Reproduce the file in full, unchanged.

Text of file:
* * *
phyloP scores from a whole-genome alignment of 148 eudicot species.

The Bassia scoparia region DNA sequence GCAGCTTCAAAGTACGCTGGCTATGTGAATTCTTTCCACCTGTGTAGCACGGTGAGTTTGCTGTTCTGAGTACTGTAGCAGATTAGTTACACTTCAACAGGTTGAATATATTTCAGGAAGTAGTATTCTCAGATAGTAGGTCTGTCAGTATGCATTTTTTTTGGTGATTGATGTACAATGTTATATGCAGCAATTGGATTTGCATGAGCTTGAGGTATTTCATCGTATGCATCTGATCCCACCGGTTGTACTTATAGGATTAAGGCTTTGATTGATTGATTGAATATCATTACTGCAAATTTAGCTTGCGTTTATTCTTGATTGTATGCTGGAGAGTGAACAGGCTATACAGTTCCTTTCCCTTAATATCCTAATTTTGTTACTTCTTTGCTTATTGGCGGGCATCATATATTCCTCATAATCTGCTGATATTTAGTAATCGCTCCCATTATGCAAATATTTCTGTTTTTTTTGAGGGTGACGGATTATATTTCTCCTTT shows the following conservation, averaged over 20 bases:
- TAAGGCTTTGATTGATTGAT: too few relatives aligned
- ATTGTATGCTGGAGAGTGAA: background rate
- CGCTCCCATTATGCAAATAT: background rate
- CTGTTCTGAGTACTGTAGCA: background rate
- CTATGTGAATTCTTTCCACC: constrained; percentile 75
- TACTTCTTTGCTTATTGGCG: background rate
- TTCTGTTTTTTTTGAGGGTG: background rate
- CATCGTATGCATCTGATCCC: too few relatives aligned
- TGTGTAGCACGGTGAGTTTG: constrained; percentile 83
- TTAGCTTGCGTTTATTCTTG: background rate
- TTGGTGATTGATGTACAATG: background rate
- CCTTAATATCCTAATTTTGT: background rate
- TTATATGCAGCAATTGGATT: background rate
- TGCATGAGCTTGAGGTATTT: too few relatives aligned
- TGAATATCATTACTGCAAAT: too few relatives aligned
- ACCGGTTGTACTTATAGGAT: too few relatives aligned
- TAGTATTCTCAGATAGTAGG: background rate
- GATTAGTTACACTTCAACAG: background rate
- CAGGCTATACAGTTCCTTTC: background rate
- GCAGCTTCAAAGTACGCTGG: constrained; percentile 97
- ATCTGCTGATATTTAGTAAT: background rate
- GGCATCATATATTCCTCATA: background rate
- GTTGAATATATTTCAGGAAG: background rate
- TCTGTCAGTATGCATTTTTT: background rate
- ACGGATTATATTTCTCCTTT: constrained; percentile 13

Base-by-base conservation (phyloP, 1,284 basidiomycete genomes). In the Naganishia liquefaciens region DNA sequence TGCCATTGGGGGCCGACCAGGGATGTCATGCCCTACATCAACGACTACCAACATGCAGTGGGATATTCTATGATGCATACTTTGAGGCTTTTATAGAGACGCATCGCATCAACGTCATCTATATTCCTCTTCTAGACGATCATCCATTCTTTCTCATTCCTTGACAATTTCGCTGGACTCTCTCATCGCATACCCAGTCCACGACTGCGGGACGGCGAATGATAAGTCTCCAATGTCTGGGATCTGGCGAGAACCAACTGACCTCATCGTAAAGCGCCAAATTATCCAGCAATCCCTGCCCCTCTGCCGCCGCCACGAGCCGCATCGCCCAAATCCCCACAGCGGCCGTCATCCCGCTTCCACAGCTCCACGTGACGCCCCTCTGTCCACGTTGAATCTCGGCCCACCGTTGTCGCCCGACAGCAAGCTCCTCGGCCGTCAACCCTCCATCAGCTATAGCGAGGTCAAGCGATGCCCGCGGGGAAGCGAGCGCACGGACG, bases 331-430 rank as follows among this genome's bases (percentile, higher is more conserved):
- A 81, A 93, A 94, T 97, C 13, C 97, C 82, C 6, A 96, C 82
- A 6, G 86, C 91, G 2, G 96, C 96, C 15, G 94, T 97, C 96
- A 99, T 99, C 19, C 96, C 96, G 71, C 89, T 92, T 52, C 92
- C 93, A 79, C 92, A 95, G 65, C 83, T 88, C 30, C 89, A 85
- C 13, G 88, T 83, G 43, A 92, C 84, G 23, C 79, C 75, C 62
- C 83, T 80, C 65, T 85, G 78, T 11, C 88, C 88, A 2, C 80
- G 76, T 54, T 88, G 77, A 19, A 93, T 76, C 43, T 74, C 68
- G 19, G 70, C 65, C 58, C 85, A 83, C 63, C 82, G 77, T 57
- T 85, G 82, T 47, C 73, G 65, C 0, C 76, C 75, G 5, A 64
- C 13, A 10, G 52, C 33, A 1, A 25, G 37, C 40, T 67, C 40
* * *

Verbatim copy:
phyloP scores from a whole-genome alignment of 148 eudicot species.

The Bassia scoparia region DNA sequence GCAGCTTCAAAGTACGCTGGCTATGTGAATTCTTTCCACCTGTGTAGCACGGTGAGTTTGCTGTTCTGAGTACTGTAGCAGATTAGTTACACTTCAACAGGTTGAATATATTTCAGGAAGTAGTATTCTCAGATAGTAGGTCTGTCAGTATGCATTTTTTTTGGTGATTGATGTACAATGTTATATGCAGCAATTGGATTTGCATGAGCTTGAGGTATTTCATCGTATGCATCTGATCCCACCGGTTGTACTTATAGGATTAAGGCTTTGATTGATTGATTGAATATCATTACTGCAAATTTAGCTTGCGTTTATTCTTGATTGTATGCTGGAGAGTGAACAGGCTATACAGTTCCTTTCCCTTAATATCCTAATTTTGTTACTTCTTTGCTTATTGGCGGGCATCATATATTCCTCATAATCTGCTGATATTTAGTAATCGCTCCCATTATGCAAATATTTCTGTTTTTTTTGAGGGTGACGGATTATATTTCTCCTTT shows the following conservation, averaged over 20 bases:
- TAAGGCTTTGATTGATTGAT: too few relatives aligned
- ATTGTATGCTGGAGAGTGAA: background rate
- CGCTCCCATTATGCAAATAT: background rate
- CTGTTCTGAGTACTGTAGCA: background rate
- CTATGTGAATTCTTTCCACC: constrained; percentile 75
- TACTTCTTTGCTTATTGGCG: background rate
- TTCTGTTTTTTTTGAGGGTG: background rate
- CATCGTATGCATCTGATCCC: too few relatives aligned
- TGTGTAGCACGGTGAGTTTG: constrained; percentile 83
- TTAGCTTGCGTTTATTCTTG: background rate
- TTGGTGATTGATGTACAATG: background rate
- CCTTAATATCCTAATTTTGT: background rate
- TTATATGCAGCAATTGGATT: background rate
- TGCATGAGCTTGAGGTATTT: too few relatives aligned
- TGAATATCATTACTGCAAAT: too few relatives aligned
- ACCGGTTGTACTTATAGGAT: too few relatives aligned
- TAGTATTCTCAGATAGTAGG: background rate
- GATTAGTTACACTTCAACAG: background rate
- CAGGCTATACAGTTCCTTTC: background rate
- GCAGCTTCAAAGTACGCTGG: constrained; percentile 97
- ATCTGCTGATATTTAGTAAT: background rate
- GGCATCATATATTCCTCATA: background rate
- GTTGAATATATTTCAGGAAG: background rate
- TCTGTCAGTATGCATTTTTT: background rate
- ACGGATTATATTTCTCCTTT: constrained; percentile 13

Base-by-base conservation (phyloP, 1,284 basidiomycete genomes). In the Naganishia liquefaciens region DNA sequence TGCCATTGGGGGCCGACCAGGGATGTCATGCCCTACATCAACGACTACCAACATGCAGTGGGATATTCTATGATGCATACTTTGAGGCTTTTATAGAGACGCATCGCATCAACGTCATCTATATTCCTCTTCTAGACGATCATCCATTCTTTCTCATTCCTTGACAATTTCGCTGGACTCTCTCATCGCATACCCAGTCCACGACTGCGGGACGGCGAATGATAAGTCTCCAATGTCTGGGATCTGGCGAGAACCAACTGACCTCATCGTAAAGCGCCAAATTATCCAGCAATCCCTGCCCCTCTGCCGCCGCCACGAGCCGCATCGCCCAAATCCCCACAGCGGCCGTCATCCCGCTTCCACAGCTCCACGTGACGCCCCTCTGTCCACGTTGAATCTCGGCCCACCGTTGTCGCCCGACAGCAAGCTCCTCGGCCGTCAACCCTCCATCAGCTATAGCGAGGTCAAGCGATGCCCGCGGGGAAGCGAGCGCACGGACG, bases 331-430 rank as follows among this genome's bases (percentile, higher is more conserved):
- A 81, A 93, A 94, T 97, C 13, C 97, C 82, C 6, A 96, C 82
- A 6, G 86, C 91, G 2, G 96, C 96, C 15, G 94, T 97, C 96
- A 99, T 99, C 19, C 96, C 96, G 71, C 89, T 92, T 52, C 92
- C 93, A 79, C 92, A 95, G 65, C 83, T 88, C 30, C 89, A 85
- C 13, G 88, T 83, G 43, A 92, C 84, G 23, C 79, C 75, C 62
- C 83, T 80, C 65, T 85, G 78, T 11, C 88, C 88, A 2, C 80
- G 76, T 54, T 88, G 77, A 19, A 93, T 76, C 43, T 74, C 68
- G 19, G 70, C 65, C 58, C 85, A 83, C 63, C 82, G 77, T 57
- T 85, G 82, T 47, C 73, G 65, C 0, C 76, C 75, G 5, A 64
- C 13, A 10, G 52, C 33, A 1, A 25, G 37, C 40, T 67, C 40